Both the U.S. and the global population are aging, with the average age increasing from 21.5 in 1970 to over 30 in 2019. With this steady growth, the need to better understand age-associated diseases and pathologies grows as well. One aspect of mental ability that declines in even healthy aging adults is the ability to recall episodically detailed memories.
With a recent grant from the National Institutes of Health, Dr. Amy Belfi and her research group are examining the use of musical cues in memory retrieval. It is currently unknown whether music is a particularly effective memory cue for older adults, but through her research, Belfi aims to determine whether music improves memory retrieval in healthy aging, and whether such music-induced remembering leads to increased positive emotions.
“As with almost everything in psychology, there is individual variation, but music is a particularly personal thing,” says Belfi, an assistant professor of psychological science at Missouri University of Science and Technology. “We all have different tastes in music, and even one’s musical experience or propensity to enjoy music could affect the way music triggers memories for them.”
Her research theorizes that music is a particularly effective cue for evoking memories that spontaneously come to mind with little cognitive effort. These memories contrast with memories retrieved in a voluntary manner, which may require cognitive capacities that degrade over the course of a person’s lifespan.
“Only recently have researchers started comparing music to other memory cues, and they have found some differences between music-evoked memories and memories evoked by other sensory cues such as images or particular words,” says Belfi. “My team will measure how often music triggers memories during everyday life relative to other cues. But besides frequency, we will also look at the vividness and level of detail in the memories. It could be that music triggers memories less frequently than other cues, but they are more vivid.”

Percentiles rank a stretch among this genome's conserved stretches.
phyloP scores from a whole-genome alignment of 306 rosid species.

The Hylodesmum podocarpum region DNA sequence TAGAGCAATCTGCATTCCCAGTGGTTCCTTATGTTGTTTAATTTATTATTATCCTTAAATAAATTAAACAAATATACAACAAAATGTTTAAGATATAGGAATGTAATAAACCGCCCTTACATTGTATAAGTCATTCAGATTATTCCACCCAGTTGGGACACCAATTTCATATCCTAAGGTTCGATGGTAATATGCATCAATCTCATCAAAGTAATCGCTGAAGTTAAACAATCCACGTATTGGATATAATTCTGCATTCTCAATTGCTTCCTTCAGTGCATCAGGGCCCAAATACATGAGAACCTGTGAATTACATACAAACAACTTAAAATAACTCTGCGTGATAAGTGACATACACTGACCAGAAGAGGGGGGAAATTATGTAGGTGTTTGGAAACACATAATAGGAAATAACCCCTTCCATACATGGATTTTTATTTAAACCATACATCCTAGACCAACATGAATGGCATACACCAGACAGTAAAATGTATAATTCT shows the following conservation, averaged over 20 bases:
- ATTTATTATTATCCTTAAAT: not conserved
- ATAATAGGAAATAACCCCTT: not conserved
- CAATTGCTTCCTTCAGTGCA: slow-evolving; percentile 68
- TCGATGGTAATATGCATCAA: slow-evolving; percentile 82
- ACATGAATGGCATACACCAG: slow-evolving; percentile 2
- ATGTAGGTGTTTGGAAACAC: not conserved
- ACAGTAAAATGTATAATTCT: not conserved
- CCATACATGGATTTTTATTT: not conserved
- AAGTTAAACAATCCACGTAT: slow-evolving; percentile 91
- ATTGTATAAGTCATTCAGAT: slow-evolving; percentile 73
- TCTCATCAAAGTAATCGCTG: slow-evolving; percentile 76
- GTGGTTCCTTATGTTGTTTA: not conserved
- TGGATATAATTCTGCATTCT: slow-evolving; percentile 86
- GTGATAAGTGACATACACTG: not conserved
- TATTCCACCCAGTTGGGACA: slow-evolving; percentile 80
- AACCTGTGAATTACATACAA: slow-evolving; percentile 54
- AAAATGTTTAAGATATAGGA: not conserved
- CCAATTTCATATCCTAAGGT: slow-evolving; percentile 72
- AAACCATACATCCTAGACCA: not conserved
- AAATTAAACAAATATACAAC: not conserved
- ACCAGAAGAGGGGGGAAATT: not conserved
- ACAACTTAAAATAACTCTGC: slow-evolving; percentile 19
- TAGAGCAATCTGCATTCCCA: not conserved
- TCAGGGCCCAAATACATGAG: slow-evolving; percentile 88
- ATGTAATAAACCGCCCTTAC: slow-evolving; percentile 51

Belfi’s studies will not only test the idea that music-evoked memories will be relatively preserved in healthy aging, but will also look at the emotional outcomes of such music-induced memories in older adults. The research will determine if memory-evoking music will induce prolonged positive changes in mood, as compared to music that does not evoke memories.
“One important aspect of this grant is investigating what emotions are triggered when we hear a song that reminds us of the past,” says Belfi. “Based on my previous work, I would say that the vast majority of memories evoked by music were positive – situations like weddings, parties, school dances and more. This project will go further and measure these emotions that arise when a song evokes a memory, and see whether music-evoked memories are more likely to be associated with positive or negative emotions.”
Belfi is hopeful that the future fight against age-associated neurological disorders such as Alzheimer’s disease can use music to improve cognitive functioning, mood and even wellbeing in older adults.
About Missouri University of Science and Technology
Missouri University of Science and Technology (Missouri S&T) is a STEM-focused research university of over 7,200 students. Part of the four-campus University of Missouri System and located in Rolla, Missouri, Missouri S&T offers 101 degrees in 40 areas of study and is among the nation’s top 10 universities for return on investment, according to Business Insider. S&T also is home to the Kummer Institute, made possible by a $300 million gift from Fred and June Kummer. For more information about Missouri S&T, visit www.mst.edu.
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